It’s my job to prepare the young horse for their life with their owner. That means preparing them for seeing all kinds of things and being able to deal with them with confidence. It also means helping them be prepared to deal with some fumbles on the riders part- we talk about preparing the horse for their rider, not for us trainers. That means your horse should be able to tolerate something like a leg dragging on their butt while you mount or dismount, or putting on a saddle somewhat less than perfectly.

But I believe I have a responsibility to the welfare of the horse and clients safety first. Some horses are naturally more tolerant than others. Some always will be on the more sensitive side, and others in time have the potential to be very amateur friendly. But it is not my job nor is it ethical to subject your horse to poor feel, bad hands, or sloppy legs. This is incredibly frustrating and scary for a young horse who is just learning about life with people. If you worry about the steadiness of your hands or legs, or confidence in the saddle at the walk, trot, canter, gallop and a few little acrobatics here and there, a young horse is not for you. There is absolutely no shame in finding the right match for you. Riding is a lot more fun for both horse and rider when you both aren’t soiling your pants.

Why Isn’t the Advice I Sought on the Internet Working?

Why Isn’t the Advice I Sought on the Internet Working?

The internet is a valuable learning tool. We have google and YouTube in our pockets all day long, ready and waiting to answer our questions. Really, we have no excuse not to learn in this day and age. Lots of good horsemen and women are on social media, sharing valuable information for free with the public, eager to help. We want you to succeed, and we want horses everywhere to experience a better life through the education of their owners. Most of us don’t mind taking time out of our hectic days to help answer your questions, but when it comes to advice over the internet, it gets tricky.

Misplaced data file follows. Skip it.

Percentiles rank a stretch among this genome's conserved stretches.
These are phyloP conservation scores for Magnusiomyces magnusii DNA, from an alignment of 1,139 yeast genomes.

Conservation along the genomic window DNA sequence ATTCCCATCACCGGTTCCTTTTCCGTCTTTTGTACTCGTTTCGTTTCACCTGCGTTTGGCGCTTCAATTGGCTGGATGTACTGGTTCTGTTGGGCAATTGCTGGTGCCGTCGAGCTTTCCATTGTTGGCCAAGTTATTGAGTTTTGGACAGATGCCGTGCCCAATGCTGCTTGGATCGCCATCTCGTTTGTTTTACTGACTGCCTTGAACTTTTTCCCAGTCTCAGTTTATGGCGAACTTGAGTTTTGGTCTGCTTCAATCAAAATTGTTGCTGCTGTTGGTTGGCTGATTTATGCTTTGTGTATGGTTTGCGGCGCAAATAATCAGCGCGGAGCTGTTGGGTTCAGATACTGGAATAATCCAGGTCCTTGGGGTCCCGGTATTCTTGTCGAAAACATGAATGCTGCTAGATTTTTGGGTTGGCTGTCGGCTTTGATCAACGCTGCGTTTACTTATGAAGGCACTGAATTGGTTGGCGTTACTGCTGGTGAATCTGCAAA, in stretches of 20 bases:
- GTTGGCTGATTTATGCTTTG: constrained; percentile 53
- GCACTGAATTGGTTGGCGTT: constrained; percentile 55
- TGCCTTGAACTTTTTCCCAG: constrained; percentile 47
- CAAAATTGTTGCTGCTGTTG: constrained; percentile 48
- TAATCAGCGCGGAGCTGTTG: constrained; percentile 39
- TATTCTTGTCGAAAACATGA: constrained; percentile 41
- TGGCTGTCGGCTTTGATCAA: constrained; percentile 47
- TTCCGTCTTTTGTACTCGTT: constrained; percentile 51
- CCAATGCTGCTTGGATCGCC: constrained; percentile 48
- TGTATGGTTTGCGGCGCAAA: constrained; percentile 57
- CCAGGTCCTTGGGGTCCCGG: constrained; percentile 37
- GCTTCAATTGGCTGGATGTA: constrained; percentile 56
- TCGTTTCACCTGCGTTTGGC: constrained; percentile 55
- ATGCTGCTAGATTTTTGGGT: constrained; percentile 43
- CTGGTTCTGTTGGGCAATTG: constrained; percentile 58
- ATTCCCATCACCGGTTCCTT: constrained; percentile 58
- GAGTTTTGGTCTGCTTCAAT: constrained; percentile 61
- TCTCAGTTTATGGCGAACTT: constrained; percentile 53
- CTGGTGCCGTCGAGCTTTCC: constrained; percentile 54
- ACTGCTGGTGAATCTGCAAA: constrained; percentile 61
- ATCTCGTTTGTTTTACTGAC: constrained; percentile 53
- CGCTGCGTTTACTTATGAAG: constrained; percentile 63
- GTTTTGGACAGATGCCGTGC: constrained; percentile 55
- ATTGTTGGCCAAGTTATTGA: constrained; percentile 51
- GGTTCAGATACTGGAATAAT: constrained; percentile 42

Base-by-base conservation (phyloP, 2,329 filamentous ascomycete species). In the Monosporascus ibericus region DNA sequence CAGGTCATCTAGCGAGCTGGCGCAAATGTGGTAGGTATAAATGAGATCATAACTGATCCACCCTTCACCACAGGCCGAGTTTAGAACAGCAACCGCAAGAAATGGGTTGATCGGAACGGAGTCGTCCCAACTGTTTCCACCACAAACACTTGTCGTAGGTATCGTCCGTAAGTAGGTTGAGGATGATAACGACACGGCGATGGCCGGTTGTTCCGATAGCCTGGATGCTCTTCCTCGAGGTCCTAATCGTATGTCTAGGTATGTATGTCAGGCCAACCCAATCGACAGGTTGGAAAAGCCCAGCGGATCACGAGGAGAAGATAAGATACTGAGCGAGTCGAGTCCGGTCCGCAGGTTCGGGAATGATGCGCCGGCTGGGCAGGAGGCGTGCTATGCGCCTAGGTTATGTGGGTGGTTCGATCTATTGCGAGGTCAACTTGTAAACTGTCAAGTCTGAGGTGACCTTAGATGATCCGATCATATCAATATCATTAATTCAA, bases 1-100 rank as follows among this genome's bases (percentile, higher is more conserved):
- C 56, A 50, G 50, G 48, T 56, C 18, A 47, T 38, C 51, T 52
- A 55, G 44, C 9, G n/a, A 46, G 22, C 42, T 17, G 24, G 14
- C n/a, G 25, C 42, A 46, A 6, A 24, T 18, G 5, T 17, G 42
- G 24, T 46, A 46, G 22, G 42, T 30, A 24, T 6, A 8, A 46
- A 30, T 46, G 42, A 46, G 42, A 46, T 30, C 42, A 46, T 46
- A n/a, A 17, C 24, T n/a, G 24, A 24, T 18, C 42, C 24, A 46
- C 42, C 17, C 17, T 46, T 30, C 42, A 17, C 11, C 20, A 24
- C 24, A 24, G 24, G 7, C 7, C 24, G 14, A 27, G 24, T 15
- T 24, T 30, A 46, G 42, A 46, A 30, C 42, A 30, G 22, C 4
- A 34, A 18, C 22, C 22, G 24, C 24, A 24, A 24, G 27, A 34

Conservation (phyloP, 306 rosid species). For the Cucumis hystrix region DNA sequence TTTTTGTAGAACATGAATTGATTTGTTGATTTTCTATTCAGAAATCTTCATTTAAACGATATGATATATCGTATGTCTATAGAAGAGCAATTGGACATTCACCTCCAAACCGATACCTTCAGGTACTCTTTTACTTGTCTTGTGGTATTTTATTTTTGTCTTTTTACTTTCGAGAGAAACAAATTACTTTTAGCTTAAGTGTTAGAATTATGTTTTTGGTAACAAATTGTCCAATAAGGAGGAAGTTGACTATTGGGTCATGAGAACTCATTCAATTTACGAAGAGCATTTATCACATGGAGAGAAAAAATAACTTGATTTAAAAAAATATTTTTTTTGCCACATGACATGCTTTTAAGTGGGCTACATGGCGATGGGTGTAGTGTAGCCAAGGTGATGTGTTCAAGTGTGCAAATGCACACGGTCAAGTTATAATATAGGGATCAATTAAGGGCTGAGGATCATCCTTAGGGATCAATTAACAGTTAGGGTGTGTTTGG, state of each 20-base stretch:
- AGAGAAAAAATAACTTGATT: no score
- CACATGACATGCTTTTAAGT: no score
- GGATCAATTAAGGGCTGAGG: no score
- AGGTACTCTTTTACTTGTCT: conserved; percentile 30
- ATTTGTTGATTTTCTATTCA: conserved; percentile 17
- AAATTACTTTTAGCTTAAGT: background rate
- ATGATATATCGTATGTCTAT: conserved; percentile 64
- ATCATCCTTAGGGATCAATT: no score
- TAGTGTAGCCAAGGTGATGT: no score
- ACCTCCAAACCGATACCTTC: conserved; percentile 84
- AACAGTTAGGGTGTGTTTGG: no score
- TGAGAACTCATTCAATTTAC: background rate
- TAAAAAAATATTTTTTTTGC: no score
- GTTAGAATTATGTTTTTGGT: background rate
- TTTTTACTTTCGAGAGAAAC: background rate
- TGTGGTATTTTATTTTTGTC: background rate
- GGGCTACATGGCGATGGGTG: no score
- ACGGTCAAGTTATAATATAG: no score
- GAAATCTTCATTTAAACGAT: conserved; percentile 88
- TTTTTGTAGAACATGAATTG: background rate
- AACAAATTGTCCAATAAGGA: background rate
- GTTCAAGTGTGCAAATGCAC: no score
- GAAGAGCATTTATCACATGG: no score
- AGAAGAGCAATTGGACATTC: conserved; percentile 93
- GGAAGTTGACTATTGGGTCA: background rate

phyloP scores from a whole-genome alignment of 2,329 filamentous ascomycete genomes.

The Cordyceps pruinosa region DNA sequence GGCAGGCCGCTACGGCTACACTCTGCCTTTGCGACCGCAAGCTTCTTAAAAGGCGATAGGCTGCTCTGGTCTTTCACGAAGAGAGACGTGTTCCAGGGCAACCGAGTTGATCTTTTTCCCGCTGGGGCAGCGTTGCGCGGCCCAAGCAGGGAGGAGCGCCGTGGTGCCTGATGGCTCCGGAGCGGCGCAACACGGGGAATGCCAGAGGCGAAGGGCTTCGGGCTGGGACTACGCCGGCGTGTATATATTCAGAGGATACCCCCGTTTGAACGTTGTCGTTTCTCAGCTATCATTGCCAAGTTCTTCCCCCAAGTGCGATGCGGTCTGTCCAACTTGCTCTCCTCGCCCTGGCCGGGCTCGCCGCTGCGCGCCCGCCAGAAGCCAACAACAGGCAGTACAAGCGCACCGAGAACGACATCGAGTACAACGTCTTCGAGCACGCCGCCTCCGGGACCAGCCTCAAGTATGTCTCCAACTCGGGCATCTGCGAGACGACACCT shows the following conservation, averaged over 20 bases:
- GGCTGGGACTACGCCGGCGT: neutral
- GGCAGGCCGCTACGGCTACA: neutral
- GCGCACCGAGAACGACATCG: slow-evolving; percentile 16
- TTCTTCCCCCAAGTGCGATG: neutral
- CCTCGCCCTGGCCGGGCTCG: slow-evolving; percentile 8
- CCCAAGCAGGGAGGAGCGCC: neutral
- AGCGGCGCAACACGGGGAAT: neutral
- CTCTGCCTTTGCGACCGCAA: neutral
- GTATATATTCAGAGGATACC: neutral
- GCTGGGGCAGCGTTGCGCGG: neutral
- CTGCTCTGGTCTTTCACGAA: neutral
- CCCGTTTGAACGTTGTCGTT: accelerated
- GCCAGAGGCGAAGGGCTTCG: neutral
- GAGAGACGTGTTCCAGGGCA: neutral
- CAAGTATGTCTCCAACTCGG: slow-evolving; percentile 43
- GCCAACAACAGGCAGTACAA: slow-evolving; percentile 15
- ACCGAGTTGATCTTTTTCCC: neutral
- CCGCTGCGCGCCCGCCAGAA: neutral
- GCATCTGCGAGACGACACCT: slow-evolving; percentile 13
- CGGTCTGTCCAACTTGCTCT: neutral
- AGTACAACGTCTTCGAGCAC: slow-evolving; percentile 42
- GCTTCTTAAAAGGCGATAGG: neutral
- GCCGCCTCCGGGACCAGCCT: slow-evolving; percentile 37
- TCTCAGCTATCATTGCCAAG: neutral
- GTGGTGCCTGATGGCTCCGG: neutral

So why doesn’t internet advice always end up with the desired effect?

-you may not have described the problem accurately. If you don’t understand the problem and its roots, it’s easy to miss important details. Or you don’t understand the relation of one problem to another. This isn’t a fault of yours, but it makes giving out advice without seeing the issue in person tricky. Why is your horse biting “out of the blue?” I don’t know, because I didn’t see how it was lead into the barn, I didn’t see the 12 treats it was given before it bit, I didn’t see it’s daily routine with you, so I really can’t say.

-you may misinterpret my advice. Without being able to physically show you and make sure you understand, my words have to run through the filter of how I perceive things, through the filter of how you perceive things. Then that has to be processed through your ability, and finally interpreted by your horse. So, like a game of telephone, the chances are high that what I said and what gets done are not the same.

-you could get hurt. This is the last thing any of us want. So if you ask me “how do I get my horse to stop bucking,” but your timing isn’t right or you misinterpreted the reason he bucks, and you take a spill, I would feel absolutely responsible for your injury. I don’t want you to be hurt, I want you to be safe and enjoy riding.